In order to determine if a webhook call was successful and a notification was generated via the webhook, Wavefront exposes response codes from webhook calls as metrics:

alert.webhooks.<webhook_id>.1xx
alert.webhooks.<webhook_id>.2xx
alert.webhooks.<webhook_id>.3xx
alert.webhooks.<webhook_id>.4xx
alert.webhooks.<webhook_id>.5xx

By querying these metrics, you can determine which webhooks are generating a problem response code. The metrics have the point tag name = <webhook_name> so you can determine all the response codes for a particular webhook:

ts(alert.webhooks.*.*, name=<webhook_name>)

If the response code of the webhook is anything other than 2xx, an event with the name <webhook_id>.<webhook_name>.<response_code> is created.

Editing a Webhook

To edit a webhook, click the webhook name in the Webhooks browser or select action_menu > Edit at the far right of the webhook.

Deleting Webhooks

You can delete one or more webhooks by checking the checkboxes next to the webhooks and clicking the Trash icon at the top of the Webhooks page. The Trash icon is grayed out if any of the selected webhooks cannot be deleted.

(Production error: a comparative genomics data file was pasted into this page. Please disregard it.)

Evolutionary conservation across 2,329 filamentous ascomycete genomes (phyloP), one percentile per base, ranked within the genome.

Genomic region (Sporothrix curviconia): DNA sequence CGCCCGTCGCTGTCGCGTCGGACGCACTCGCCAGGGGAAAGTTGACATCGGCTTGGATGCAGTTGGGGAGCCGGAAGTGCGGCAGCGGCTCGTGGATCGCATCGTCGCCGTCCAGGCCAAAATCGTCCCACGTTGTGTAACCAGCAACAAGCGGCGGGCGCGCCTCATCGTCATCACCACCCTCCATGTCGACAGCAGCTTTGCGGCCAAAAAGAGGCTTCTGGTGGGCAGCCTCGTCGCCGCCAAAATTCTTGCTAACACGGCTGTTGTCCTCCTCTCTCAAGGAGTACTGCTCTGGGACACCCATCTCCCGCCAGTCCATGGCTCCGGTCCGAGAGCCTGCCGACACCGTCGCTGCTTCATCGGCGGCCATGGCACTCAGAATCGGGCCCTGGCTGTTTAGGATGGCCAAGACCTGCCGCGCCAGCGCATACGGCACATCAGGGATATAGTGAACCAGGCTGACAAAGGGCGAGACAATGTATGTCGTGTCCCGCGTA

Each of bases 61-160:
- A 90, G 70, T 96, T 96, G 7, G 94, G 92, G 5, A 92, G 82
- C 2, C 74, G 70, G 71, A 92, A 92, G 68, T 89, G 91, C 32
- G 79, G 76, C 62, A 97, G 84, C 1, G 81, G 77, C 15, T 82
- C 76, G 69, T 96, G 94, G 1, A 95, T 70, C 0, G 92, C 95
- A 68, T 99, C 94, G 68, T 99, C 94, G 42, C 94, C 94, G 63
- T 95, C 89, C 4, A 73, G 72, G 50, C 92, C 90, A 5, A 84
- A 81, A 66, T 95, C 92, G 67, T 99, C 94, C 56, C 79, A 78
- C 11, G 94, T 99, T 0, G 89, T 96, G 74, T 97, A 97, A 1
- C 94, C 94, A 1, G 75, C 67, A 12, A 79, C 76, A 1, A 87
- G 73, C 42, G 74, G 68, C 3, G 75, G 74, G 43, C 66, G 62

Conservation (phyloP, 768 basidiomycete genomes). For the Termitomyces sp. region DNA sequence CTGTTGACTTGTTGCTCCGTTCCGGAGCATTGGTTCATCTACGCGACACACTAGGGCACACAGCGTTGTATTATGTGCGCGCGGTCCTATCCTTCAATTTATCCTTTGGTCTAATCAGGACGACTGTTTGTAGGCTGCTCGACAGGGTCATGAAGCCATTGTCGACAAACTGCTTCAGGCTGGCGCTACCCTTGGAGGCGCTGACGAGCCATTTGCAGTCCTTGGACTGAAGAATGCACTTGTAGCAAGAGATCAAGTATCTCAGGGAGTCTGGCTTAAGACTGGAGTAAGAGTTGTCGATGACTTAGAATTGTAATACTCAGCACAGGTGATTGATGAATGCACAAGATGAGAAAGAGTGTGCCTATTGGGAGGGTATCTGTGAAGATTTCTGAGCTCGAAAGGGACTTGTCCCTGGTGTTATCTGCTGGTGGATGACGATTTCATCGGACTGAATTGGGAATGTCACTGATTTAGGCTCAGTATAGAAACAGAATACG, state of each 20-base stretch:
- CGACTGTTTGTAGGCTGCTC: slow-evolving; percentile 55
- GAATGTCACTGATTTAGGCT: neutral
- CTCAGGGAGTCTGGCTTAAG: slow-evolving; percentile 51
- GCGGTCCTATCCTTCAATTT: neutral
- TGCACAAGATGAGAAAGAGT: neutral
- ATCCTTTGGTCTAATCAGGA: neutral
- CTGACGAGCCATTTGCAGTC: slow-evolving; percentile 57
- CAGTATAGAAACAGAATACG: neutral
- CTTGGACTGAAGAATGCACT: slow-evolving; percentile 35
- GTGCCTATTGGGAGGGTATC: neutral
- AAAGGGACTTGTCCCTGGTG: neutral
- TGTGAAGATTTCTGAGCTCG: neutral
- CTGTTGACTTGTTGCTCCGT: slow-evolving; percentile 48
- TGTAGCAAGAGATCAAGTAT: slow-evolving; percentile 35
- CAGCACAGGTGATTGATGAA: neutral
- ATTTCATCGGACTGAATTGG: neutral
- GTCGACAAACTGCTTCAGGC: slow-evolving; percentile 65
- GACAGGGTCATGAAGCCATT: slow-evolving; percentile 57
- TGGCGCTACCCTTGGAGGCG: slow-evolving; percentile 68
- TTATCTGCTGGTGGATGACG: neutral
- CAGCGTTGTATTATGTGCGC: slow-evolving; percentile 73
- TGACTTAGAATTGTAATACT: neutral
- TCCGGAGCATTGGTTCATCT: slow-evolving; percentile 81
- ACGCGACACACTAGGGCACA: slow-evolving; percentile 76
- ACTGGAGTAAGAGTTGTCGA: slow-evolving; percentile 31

To delete one webhook, select action menu > Delete at the far right of the webhook.

Finding a Webhook ID

Each webhook has a unique system generated ID. Such IDs are used when adding a webhook as an alert target. To find the ID:

  1. Click Browse > Webhooks.
  2. Search for the webhook. In the Name column, note the ID of the webhook under the webhook description.

    webhook ID

Adding a Webhook to a Wavefront Alert

To add a webhook as the target of an alert:

  1. Click Alerts or select Browse > Alerts.
  2. Locate the alert in the Alerts page and click the alert name.
  3. Scroll down to the Targets field.
  4. Add the keyword webhook to the targets list. A dropdown list displays containing all the available webhooks present in Wavefront that can be integrated to your alert. The ID and the webhook URL for each webhook is listed.
  5. Locate and select the ID of the webhook noted in Finding a Webhook ID.
  6. Click Save.